NEW YORK — The Playbill for the new revival of Tennessee Williams’ Cat on a Hot Tin Roof at Broadway’s Richard Rodgers Theatre places three names in bold letters above the title: Scarlett Johansson, Ciarán Hinds and Benjamin Walker. From an outsider’s perspective, this stressing of the three accomplished actors makes sense, but it turns out that Debra Monk (relegated to a spot below the title) is the real reason to catch this otherwise tepid production.
Monk, a cherished Broadway veteran, infuses her character of Big Mama with heartbreak and strength, teeter-tottering between the two extremes. She’s in love with her husband, Big Daddy (Hinds), and refuses to face his mortality, wanting to believe that his current medical problems are only due to a spastic colon.
While Mama and Daddy fret over death, Brick (Walker) and Maggie (Johansson) do essentially the same thing. They’re a relatively young couple, but their problems are systemic. They haven’t consummated their marriage, and the entire family is waiting for Maggie to become pregnant. Because everyone lives on top of everyone else in this Mississippi estate, the entire family knows Brick and Maggie are no longer intimate. Few secrets are able to remain secret in the Politt household.
Maggie, in the first act, tries to get Brick to notice her, even parading around with hardly any clothes on. Brick, suffering from a busted foot, hobbles around their bedroom, trying every which way not to look at his wife. He’s not interested in her aggressiveness, in her difficulty of being a “cat on a hot tin roof.” He’s too choked up about the recent death of his friend, a man he was attracted to on many levels. Brick claims the relationship was a deep friendship, but the family is starting to suspect that he’s hiding something, bottling it up like a war wound.
Johansson, whose role demands almost a nonstop, hour-long monologue in the first act, can never make the southern accent sound just right. Her feverish line delivery and constant maneuvering of her hands make for a distracted, disappointing portrayal. Whereas Johansson borders on overacting, Walker’s Brick is hardly felt on stage. The part, which is at the crux of the nearly three hours of drama, needs to be a combination of brokenness and brawn. Walker looks the part, but his faraway glances never register, and he sucks much of the sultriness out of the revival.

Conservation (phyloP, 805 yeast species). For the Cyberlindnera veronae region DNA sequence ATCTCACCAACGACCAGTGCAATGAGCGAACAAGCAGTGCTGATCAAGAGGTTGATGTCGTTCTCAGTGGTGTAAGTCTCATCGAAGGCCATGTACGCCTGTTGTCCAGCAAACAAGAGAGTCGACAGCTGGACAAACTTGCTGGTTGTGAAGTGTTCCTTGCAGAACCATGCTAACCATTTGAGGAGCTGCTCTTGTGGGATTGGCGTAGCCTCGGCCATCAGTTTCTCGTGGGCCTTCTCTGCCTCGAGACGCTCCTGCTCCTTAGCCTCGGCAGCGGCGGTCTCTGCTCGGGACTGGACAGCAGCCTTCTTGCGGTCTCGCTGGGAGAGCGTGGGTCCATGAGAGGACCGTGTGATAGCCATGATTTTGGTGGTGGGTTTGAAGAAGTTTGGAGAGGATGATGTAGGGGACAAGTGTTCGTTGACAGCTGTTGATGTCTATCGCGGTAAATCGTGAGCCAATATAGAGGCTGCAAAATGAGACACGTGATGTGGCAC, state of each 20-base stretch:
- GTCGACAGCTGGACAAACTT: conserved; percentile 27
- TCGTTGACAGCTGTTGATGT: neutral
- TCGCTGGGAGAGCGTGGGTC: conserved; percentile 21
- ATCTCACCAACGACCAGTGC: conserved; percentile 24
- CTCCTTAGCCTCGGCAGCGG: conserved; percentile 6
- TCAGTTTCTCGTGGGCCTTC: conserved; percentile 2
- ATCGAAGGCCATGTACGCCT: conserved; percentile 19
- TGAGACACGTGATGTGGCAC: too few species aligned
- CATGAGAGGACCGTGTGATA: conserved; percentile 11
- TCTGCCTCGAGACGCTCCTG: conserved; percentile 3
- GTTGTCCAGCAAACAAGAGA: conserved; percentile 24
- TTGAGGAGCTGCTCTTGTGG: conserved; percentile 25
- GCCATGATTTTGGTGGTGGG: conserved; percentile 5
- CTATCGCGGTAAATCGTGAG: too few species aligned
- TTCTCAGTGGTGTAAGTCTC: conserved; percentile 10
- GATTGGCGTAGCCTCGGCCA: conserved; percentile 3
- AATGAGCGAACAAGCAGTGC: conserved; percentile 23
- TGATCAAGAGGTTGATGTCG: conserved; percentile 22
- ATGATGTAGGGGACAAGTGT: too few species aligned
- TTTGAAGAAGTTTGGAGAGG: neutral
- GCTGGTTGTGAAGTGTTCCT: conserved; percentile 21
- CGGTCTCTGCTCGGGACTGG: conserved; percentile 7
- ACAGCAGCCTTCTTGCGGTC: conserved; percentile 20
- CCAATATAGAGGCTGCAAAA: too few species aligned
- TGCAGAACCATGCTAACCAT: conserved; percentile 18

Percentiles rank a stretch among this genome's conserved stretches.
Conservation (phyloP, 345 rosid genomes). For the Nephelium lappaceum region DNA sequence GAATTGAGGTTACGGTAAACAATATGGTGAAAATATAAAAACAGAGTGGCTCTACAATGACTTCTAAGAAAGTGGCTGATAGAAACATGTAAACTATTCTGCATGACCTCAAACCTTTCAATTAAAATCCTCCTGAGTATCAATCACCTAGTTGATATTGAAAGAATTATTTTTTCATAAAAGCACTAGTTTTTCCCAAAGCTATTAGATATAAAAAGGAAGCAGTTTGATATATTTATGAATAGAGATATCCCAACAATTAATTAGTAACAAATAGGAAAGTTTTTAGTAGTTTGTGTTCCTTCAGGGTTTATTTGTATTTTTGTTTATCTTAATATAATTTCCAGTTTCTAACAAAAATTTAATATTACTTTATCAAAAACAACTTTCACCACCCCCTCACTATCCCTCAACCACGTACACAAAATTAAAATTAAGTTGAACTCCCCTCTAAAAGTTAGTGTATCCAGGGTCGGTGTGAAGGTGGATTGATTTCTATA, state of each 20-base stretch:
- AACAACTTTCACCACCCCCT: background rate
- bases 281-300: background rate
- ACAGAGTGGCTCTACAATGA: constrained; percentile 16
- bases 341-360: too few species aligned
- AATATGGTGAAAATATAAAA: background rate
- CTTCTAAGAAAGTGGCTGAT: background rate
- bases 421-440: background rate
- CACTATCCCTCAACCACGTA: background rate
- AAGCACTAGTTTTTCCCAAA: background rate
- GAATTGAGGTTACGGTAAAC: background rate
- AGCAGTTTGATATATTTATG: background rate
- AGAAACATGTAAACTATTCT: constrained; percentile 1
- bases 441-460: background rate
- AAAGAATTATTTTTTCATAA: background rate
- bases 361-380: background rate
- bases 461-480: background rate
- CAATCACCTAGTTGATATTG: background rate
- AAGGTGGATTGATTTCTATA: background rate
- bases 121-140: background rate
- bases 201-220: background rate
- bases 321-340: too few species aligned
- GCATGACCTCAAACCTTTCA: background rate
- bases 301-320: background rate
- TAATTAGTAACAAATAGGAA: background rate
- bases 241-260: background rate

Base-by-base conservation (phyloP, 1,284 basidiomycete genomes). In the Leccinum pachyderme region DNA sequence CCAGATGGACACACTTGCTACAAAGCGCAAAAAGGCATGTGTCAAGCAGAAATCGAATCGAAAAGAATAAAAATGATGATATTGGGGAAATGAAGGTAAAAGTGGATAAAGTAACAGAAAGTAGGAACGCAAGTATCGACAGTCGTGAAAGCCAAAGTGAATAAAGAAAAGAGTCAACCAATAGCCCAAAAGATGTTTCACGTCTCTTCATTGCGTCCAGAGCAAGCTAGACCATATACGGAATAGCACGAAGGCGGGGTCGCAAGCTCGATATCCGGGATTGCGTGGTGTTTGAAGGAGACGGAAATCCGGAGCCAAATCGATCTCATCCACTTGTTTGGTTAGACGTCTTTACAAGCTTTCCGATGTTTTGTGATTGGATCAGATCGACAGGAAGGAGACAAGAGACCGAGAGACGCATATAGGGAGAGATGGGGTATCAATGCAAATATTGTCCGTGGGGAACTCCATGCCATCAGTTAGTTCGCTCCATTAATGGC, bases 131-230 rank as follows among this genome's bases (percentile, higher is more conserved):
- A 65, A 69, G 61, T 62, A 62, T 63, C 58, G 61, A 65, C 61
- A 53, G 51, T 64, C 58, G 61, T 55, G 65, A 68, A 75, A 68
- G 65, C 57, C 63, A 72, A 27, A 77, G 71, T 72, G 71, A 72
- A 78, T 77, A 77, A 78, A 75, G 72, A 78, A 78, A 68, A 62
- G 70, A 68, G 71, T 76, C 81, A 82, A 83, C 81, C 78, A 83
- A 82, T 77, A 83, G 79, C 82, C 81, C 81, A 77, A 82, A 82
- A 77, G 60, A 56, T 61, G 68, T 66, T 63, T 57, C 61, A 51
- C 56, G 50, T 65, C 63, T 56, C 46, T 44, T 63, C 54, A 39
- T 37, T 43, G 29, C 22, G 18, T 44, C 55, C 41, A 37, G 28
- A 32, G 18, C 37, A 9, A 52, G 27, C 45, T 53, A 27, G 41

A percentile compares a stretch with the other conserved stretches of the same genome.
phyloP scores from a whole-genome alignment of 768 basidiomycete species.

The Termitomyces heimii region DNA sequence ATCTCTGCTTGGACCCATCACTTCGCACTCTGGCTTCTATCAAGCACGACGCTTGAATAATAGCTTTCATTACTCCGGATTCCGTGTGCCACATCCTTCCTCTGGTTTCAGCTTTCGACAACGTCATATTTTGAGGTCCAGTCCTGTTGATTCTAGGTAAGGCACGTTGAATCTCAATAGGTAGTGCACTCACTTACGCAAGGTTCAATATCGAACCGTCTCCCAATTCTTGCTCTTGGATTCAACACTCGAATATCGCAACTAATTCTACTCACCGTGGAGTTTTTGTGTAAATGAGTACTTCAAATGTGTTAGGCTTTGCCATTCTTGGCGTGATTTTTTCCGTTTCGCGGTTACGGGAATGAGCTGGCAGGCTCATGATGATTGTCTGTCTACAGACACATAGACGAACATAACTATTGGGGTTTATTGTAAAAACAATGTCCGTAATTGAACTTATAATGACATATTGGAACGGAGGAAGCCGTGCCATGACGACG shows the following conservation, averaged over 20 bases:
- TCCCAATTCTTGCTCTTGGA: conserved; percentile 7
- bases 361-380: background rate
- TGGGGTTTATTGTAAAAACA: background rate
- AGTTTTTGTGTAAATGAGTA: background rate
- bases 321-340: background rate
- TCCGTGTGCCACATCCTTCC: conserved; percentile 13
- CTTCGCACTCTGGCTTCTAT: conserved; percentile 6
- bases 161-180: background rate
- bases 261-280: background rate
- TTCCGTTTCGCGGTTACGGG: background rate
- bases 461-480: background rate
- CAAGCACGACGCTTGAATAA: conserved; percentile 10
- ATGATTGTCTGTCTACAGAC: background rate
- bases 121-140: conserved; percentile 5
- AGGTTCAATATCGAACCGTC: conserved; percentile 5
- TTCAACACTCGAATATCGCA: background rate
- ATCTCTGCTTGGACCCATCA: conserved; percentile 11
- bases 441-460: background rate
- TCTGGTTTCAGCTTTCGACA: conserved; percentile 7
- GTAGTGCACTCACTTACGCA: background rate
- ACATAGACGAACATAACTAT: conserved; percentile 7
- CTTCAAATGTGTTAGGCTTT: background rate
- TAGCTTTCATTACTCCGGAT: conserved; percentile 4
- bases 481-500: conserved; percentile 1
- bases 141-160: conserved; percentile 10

Hinds and Monk, in the flashier roles, excel much more than their counterparts. Hinds is cruel and somehow engaging; it’s almost hard to take one’s eyes off him. He commands respect and attention, walking around Maggie and Brick’s bedroom as if he can go anywhere and ask any question. He never thinks twice, and has no problem with the way he comes across.
Monk, who is the gem of the cast, enlivens Big Mama with some fire. She’s strong-willed and authoritative, but also completely subservient to Big Daddy. She seems to live on a razor’s edge, scared of what will happen next, always trying to grasp control of the situation. It’s a fine, fine performance.
Rob Ashford’s production plays out on an enormous set that is cleverly designed by Christopher Dram. The voluminous Richard Rodgers Theatre is better suited for musicals, but the scenic design for this play fills the area well. Large doors shelter Maggie and Brick’s bed, and there’s an enlarged balcony in the background. The see-through drop curtain gives a lonely, woodsy feel to the surroundings. The characters have freedom to breathe, but they’re imprisoned in this large estate.
Cat on a Hot Tin Roof, surely one of the classics from Williams’ repertoire, takes a skilled cast and director. The character of Brick sometimes can be overshadowed by the boisterousness of the playwright’s other creations. Unfortunately, in this revival, that’s exactly what happens. Nothing quite feels right, and the drama unfortunately suffers.
By John Soltes / Publisher / [email protected]
Cat on a Hot Tin Roof
By Tennessee Williams
Directed by Rob Ashford
Starring Scarlett Johansson, Ciarán Hinds, Benjamin Walker and Debra Monk
Running time: two hours, 45 minutes, with two 10-minute intermissions
Currently playing at the Richard Rodgers Theatre at 226 W. 46th St. in Manhattan. Click here for more information.